• First, the Amazon deal collapsed, giving Mr. Ulrich — a Republican and a prominent supporter of the plan — an opening to win over voters upset that the company would not be employing about 25,000 people on a new Queens campus.

  • Then, mere days before the election, a previously undisclosed 2009 arrest of Mr. Williams was leaked to the news media. Mr. Williams said he did nothing wrong, characterizing the altercation as a “verbal disagreement” with his girlfriend at the time.

  Still, Mr. Williams attracted 33 percent of the vote. Mr. Ulrich, his nearest competitor, had 19 percent of the vote.

  Get ready for more voting.

  Mr. Williams will serve only through the end of this year. To hold on to the position through 2021, he needs to win a primary election in June and the general election in November.

3 killed in L.I.R.R. crash

  There could be service changes or delays on the Long Island Rail Road this morning after a fatal crash in Nassau County. Check here for updates.

  The Times’s Patrick McGeehan reports:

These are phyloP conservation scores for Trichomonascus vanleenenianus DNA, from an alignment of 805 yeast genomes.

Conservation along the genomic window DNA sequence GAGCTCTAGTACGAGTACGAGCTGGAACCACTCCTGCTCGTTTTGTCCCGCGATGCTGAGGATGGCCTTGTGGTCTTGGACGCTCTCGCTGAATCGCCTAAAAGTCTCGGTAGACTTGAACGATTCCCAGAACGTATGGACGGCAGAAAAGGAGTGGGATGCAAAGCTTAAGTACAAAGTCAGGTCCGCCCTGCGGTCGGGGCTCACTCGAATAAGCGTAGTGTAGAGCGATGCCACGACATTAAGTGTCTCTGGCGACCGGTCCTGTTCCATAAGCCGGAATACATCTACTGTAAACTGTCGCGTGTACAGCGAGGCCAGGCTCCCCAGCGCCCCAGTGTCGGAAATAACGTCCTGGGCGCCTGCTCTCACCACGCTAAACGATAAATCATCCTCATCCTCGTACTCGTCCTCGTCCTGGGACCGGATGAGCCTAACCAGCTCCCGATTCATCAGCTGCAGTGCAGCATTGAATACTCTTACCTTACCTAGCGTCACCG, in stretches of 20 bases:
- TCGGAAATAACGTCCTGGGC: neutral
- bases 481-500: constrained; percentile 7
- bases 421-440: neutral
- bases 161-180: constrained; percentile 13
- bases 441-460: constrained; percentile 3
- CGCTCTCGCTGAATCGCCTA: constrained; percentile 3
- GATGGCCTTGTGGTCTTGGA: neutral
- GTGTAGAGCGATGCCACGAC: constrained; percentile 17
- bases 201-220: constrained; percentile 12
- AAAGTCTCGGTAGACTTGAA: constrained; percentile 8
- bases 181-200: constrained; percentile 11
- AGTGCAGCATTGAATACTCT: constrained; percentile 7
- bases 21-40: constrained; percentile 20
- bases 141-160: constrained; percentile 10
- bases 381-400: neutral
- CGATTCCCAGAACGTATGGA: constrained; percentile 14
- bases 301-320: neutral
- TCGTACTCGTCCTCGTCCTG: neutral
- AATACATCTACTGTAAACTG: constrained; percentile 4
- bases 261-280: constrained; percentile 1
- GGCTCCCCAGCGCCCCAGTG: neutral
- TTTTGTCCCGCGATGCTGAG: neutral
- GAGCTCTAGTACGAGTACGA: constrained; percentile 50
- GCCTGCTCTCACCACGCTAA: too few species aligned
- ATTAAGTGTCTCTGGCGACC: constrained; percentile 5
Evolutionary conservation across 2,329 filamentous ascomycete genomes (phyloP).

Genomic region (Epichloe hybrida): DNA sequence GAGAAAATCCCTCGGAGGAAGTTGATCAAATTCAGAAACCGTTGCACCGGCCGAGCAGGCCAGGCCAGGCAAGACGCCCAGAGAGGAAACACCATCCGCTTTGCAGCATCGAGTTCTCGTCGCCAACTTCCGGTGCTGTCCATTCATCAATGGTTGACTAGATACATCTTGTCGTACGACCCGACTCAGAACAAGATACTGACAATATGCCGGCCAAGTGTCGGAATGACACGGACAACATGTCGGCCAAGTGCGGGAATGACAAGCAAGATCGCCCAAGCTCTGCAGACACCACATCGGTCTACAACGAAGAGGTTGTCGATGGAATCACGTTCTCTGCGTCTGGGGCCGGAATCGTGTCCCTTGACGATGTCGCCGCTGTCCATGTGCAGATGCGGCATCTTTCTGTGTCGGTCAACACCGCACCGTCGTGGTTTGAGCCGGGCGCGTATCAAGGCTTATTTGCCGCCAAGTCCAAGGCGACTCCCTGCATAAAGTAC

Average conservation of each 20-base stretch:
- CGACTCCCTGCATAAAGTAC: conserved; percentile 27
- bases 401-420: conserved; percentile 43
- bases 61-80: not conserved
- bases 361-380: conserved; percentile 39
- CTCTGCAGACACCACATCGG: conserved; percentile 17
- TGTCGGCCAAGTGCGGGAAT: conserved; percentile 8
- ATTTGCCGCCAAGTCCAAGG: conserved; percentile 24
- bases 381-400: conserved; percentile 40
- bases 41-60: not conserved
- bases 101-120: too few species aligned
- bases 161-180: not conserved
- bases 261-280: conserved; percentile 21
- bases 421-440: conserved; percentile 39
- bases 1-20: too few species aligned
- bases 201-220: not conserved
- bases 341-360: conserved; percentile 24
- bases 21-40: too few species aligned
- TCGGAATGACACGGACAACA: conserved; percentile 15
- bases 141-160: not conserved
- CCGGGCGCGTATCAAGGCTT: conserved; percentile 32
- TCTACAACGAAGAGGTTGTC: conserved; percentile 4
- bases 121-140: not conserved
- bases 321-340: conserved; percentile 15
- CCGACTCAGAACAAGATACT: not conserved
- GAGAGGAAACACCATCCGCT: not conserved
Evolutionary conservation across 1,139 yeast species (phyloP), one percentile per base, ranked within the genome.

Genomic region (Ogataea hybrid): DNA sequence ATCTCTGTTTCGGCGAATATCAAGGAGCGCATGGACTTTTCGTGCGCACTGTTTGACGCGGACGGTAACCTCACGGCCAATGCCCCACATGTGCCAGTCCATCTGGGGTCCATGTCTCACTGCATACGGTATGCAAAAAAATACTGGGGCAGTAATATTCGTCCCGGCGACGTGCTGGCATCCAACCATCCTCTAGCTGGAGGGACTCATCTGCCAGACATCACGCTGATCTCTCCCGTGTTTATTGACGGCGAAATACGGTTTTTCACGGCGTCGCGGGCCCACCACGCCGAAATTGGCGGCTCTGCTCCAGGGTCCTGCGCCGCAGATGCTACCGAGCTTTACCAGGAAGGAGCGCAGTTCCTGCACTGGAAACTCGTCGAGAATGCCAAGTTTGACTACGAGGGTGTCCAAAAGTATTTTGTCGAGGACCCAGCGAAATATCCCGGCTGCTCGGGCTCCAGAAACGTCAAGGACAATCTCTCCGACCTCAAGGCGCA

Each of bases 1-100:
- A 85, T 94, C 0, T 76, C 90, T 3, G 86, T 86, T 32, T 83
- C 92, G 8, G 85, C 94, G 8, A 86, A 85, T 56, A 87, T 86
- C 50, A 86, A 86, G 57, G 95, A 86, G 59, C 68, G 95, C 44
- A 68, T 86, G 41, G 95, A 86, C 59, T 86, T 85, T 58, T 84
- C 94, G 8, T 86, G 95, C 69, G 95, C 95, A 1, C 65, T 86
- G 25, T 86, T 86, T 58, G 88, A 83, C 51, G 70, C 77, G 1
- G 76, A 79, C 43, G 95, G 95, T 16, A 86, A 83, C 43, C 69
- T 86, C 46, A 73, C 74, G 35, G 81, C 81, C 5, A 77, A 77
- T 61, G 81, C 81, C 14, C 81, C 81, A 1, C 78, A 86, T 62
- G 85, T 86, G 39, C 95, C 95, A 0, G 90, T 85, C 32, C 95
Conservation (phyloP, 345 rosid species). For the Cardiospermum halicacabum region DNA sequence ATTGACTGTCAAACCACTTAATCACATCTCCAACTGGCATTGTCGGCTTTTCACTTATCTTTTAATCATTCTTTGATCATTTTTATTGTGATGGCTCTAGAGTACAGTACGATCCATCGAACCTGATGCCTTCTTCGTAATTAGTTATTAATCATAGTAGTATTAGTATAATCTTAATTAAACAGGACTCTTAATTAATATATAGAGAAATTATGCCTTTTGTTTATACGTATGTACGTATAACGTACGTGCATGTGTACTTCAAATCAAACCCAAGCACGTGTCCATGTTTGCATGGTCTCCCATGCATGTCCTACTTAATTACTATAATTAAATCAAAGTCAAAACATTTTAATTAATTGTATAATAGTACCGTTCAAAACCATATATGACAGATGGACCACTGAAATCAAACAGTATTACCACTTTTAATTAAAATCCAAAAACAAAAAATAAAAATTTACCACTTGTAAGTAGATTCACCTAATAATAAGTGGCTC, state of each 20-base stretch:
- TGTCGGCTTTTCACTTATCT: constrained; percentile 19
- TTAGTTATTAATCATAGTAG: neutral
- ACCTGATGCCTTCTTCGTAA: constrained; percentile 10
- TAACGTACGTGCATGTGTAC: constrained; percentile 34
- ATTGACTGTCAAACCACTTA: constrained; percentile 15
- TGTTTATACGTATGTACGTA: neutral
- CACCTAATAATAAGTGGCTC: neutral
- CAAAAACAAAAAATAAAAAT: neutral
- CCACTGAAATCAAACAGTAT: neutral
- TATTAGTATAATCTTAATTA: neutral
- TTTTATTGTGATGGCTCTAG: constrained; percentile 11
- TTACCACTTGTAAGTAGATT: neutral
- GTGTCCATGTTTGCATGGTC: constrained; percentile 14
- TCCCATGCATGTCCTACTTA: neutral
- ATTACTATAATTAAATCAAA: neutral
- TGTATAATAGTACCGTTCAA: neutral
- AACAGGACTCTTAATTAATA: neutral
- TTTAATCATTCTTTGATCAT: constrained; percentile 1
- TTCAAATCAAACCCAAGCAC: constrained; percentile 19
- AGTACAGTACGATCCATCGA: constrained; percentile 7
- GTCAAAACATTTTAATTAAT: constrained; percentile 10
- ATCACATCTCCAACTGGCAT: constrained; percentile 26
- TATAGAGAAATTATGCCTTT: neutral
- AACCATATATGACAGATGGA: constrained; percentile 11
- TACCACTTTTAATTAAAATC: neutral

A railroad crossing turned into a chaotic disaster scene last night when two L.I.R.R. trains traveling in opposite directions struck a car that had swerved onto the tracks, killing three people.

  The rush-hour collision about 30 miles east of Manhattan set off fires that terrified passengers before they could escape. At least seven people were injured, the authorities said.

  After the driver of the vehicle went around lowered gates, an eastbound train struck the car, according to the railroad.

  Another train, traveling westbound, then crashed into the vehicle and pushed it down the tracks before the front two cars of the train derailed and collided with the concrete platform.

  Service was suspended in both directions on the railroad’s Ronkonkoma and Port Jefferson lines.